This Week in Apologies

best buy serial

Today we’d like to do something just a little bit different: a roundup of the week that was…in public apologies.

Since the world still turned and businesses still had to make money over the past seven days, plenty of public figures and brands needed to say “I’m sorry.”

Let’s run through them in a completely arbitrary order…

Sony Executives Scott Rudin and Amy Pascal:

Two of the top names at Sony finally felt the need to tell the world that they’re sorry for messages unearthed in what is turning out to be the biggest entertainment story of the year.

The main reason Rudin and Pascal apologized was for making racist jokes about President Obama’s perceived taste in movies before a fundraiser with DreamWorks CEO and political donor Jeffrey Katzenberg. Pascal thought Rudin should ask Obama whether he liked Django Unchained or 12 Years a Slave, and Rudin theorized, “I bet he likes Kevin Hart.”

We’re pretty sure Obama doesn’t have the time to watch Kevin Hart movies, but Rudin knew he had to apologize: “I made a series of remarks that were meant only to be funny, but in the cold light of day, they are in fact thoughtless and insensitive — and not funny at all.”

Unfortunately, no one at Sony felt the need to apologize for Adam Sandler. But in a message published by Gawker last week, one did ask: “will we still be paying for Adam Sandler? Why?”

Best Buy:

Are you addicted to Serial? So are we. And some people are taking their obsession to the extreme by “flocking to the Best Buy” in Baltimore where the victim in the story was allegedly murdered to determine whether its parking lot has ever included a pay phone. (You kind of have to be a fan.)

Best Buy played on the podcast’s popularity by tweeting the joke atop this post, and many thought it insensitive because, after all, the story does revolve around the murder of an innocent 17-year-old.

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We didn’t really think it was the worst joke in the world, but in retrospect it was probably not a great idea.

Mark Wahlberg:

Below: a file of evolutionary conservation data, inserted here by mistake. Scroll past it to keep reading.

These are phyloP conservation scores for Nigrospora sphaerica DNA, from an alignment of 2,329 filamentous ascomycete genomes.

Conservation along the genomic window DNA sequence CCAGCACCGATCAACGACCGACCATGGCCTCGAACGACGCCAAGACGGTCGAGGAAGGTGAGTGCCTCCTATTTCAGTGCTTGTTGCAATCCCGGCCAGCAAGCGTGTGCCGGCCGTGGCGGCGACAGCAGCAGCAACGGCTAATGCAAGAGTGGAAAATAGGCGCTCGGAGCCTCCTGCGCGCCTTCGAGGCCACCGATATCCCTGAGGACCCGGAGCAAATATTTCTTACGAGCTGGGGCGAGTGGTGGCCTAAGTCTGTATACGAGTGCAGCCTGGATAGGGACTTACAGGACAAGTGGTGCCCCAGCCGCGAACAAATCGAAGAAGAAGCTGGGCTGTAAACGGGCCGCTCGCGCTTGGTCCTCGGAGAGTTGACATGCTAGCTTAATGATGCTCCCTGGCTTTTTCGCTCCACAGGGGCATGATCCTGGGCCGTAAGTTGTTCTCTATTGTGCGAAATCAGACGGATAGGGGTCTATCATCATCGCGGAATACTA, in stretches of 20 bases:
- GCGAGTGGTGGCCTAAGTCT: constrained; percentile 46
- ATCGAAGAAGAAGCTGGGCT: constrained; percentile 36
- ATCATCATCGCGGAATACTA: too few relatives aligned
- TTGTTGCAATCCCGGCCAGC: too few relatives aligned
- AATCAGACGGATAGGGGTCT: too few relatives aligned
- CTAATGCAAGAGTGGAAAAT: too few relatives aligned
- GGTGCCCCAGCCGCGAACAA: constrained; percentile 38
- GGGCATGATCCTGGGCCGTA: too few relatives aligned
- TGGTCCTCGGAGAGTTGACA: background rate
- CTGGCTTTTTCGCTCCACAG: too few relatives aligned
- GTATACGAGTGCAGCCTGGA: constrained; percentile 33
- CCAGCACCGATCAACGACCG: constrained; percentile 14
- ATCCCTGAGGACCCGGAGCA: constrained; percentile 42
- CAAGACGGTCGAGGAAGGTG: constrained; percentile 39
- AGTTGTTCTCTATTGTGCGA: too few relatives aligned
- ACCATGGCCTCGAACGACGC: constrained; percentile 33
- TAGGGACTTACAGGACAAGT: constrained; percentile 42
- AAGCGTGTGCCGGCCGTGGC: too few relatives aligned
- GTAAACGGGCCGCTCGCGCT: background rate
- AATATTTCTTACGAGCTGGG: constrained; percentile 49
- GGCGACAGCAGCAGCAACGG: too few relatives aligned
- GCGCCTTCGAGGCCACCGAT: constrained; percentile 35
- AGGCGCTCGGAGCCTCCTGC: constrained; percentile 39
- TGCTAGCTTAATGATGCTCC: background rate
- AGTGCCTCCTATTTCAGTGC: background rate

Mark “Don’t Call Me Marky” Wahlberg was convicted of assault for attacking two Vietnamese men as a teenager in the 80s, and now he’s petitioned for a pardon. After promoting his new movie on TODAY, he told Matt Lauer why at 3:25:

The Daily Mail managed to track down one of his victims, who is amazingly on his side.

But is this interview really “the last thing a PR person would want [him] to do?”

Roger Goodell:

The embattled NFL leader announced the league’s new policy for punishing bad behavior, and while the move was something of a media coverage coup, many were less than impressed!

Deadspin mocked Goodell’s perceived stupidity, and we note that the decision to bring in a “discipline czar” looks a lot like passing the ball and the blame (badly).

And no, he never actually said “I’m sorry.”

Korean Air:

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(Pic via AFP/Getty Images)

An executive at Korean Air stepped down after a controversy we still can’t quite understand, and in an amazing coincidence, the airline’s spokesman happens to be her father.

As The New York Post reports, the father “made a deep bow before journalists” before his daughter made her own apology, blaming his poor parenting skills and saying “It’s my fault. As chairman and father, I ask for the public’s generous forgiveness.”

Can you imagine any executive you know going to such great lengths?

Greenpeace:

The environmental group went against its own principles by fouling up the very “sacred” space it wanted to help protect. The Nazca Lines site, which can only be seen properly from the air and has led many a stoner to speculate about aliens, is carefully guarded: